Your two nervous systems have an intricate relationship that’s just now being explored by scientists through the field of neurogastroenterology (that’s a mouthful!). While the enteric nervous system initiates and sustains digestion on its own, signals from the brain, such as stress and anxiety, can have dramatic effects on how well it works. In addition, the brain receives chemical messages from the gut, which can affect your mood and emotions. In fact, the vast majority of serotonin (a neurotransmitter that regulates mood, sleep, anxiety, depression and more) is actually made in your gut, not your brain! It’s all connected and sadly, few doctors ask you about your digestive health when you tell them you’re feeling too blue to cope.

Your gut is a major component of your immune system.

Did you know that about 60-70 percent of your immune system lives in your gut? Meet your GALT, also know as gut-associated lymphoid tissue. Your GALT lies just below the mucosal lining of the gut wall. It’s very thin (only one cell thick!), and most importantly — it’s integral to your immune system. The GALT contains specialized immune structures called Peyer’s patches that are filled with immune cells, such as B cells and T cells, which are responsible for recognizing and neutralizing harmful bacteria. When pathogenic bacteria visits your gut via food or your environment, the Peyer’s patches trigger your immune response to prevent them from passing through the gut wall.

Another way your gut protects you from infection and disease is through an abundance of healthy bacteria. To keep harmful bacteria from overthrowing your gut, healthy bacteria need to thrive and cover your gut wall — the only thing standing between everything inside your gut and your bloodstream. It helps to imagine that your gut wall is a parking lot. There are a limited number of “parking spots” along with your gut wall. You want good bacteria parked in those spaces, so bad bacteria is crowded out. Keep those spaces filled by adopting the following gut health tips.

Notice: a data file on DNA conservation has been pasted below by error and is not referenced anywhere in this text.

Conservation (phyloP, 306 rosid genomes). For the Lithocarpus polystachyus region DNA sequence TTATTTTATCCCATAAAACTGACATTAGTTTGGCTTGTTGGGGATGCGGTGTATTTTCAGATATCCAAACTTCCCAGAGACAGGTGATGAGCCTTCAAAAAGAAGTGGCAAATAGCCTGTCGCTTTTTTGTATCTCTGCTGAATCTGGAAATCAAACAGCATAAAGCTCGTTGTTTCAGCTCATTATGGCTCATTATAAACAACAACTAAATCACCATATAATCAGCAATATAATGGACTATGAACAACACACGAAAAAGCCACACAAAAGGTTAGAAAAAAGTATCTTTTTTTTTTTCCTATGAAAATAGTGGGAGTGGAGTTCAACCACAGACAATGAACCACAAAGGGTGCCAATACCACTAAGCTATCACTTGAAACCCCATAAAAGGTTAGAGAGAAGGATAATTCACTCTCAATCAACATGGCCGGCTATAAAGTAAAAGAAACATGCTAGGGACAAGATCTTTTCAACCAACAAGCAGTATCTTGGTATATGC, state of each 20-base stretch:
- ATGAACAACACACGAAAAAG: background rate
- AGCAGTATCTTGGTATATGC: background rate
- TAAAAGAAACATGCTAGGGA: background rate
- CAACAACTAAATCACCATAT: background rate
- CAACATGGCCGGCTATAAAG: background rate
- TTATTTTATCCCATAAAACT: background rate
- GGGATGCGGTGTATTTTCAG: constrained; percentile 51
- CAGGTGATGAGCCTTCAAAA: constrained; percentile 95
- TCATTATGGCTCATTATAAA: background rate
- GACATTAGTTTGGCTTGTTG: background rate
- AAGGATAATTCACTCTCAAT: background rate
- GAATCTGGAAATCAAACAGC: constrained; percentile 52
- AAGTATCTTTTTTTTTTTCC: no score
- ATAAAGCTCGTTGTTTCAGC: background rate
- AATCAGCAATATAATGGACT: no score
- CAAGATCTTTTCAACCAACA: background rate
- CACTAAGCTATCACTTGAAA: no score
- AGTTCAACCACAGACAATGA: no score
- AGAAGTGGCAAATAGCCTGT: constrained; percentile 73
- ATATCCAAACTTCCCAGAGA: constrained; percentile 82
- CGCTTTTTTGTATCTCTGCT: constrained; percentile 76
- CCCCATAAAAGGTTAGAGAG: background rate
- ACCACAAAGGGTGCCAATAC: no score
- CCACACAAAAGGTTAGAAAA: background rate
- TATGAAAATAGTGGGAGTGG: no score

Now that you know how important your gut health is to your overall well-being, how can you take care of your spectacular gut?

1. Take a prebiotic and probiotic supplement. A daily pre/probiotic supplement will help boost the good bacteria in your gut, keeping the bad guys under control, boosting your immune system and easing digestive issues. This is especially helpful when you’re taking a medication, such as an antibiotic that has wiped out a large number of gut bacteria.

If you’ve been focusing on your gut health for a while and your symptoms persist, you may want to try additional supplements to restore balance in your belly.  I suggest taking a glutamine-based formula to repair your gut lining and digestive enzymes with meals to assist with breaking down and digesting your food.

2. Eat probiotic whole foods. You can also eat whole foods that are fermented and contain large amounts of good bacteria. Sauerkraut, kimchi, miso, microalgae and coconut kefir are fantastic plant-based probiotic-rich foods. When looking for probiotic-rich foods, avoid vinegar-based and/or pasteurized varieties, since these elements kill good bacteria. Word to the wise: Get educated on fermenting at home before diving in–it can be risky if you don’t know what you’re doing!

3. Eat prebiotic whole foods. Certain foods feed and support the growth of good bacteria. By eating more whole, plant-based, fiber-filled foods, you’re fueling the bacteria that support your health. Raw onions, garlic, dandelion greens, artichokes and bananas are some of the best prebiotic foods to add to your diet.

4. Eat regularly, but not constantly (and don’t eat late at night). To give your gut a chance to clean up and clear out bacteria and waste, it needs a rest from digestion. Every two hours, the smooth muscle in your intestines move and groove to keep bacteria and waste truckin’ through your digestive tract. But this process is put on hold every time you eat. Can you see why snacking constantly slows down digestion and contributes to bacterial overgrowth? I’m not saying that you need to fast for long periods — eating regularly helps prevent constipation and bloating — but it’s best to take breaks between meals.

5. Stay hydrated. A good rule of thumb for staying hydrated is drinking half your body weight in ounces of water each day. For example, if you weigh 130 pounds, you should drink about 65 ounces of water. That’s about eight 8-ounce glasses of water. Your gut needs water to keep bacteria and waste moving through your digestive system, which will help prevent constipation and bloating. When you’re dehydrated, these issues can throw off the balance of bacteria in your gut and lead to inflammation. Give your gut a hand and drink more H2O!

6. Lessen refined sugar and processed foods. When you consume processed, sugar-laden, refined foods, you’re giving bad bacteria an all-you-can-eat buffet, which increases the likelihood of all the aforementioned bull crap that weighs you down and dims your shine.

7. Lessen stress. Remember when we talked about the connection between your brain and your gut? When you experience chronic stress, your brain goes into fight or flight mode, causing your digestion and blood flow in the gut to slow down, the muscles that push along waste and bacteria to freeze up and the secretions for digestion to decrease. All of these stress responses equal a poorly functioning gut! Take care of your gut health by coping with stress through breathwork, yoga, meditation, therapy, time in the outdoors and the countless other stress reduction techniques available to you.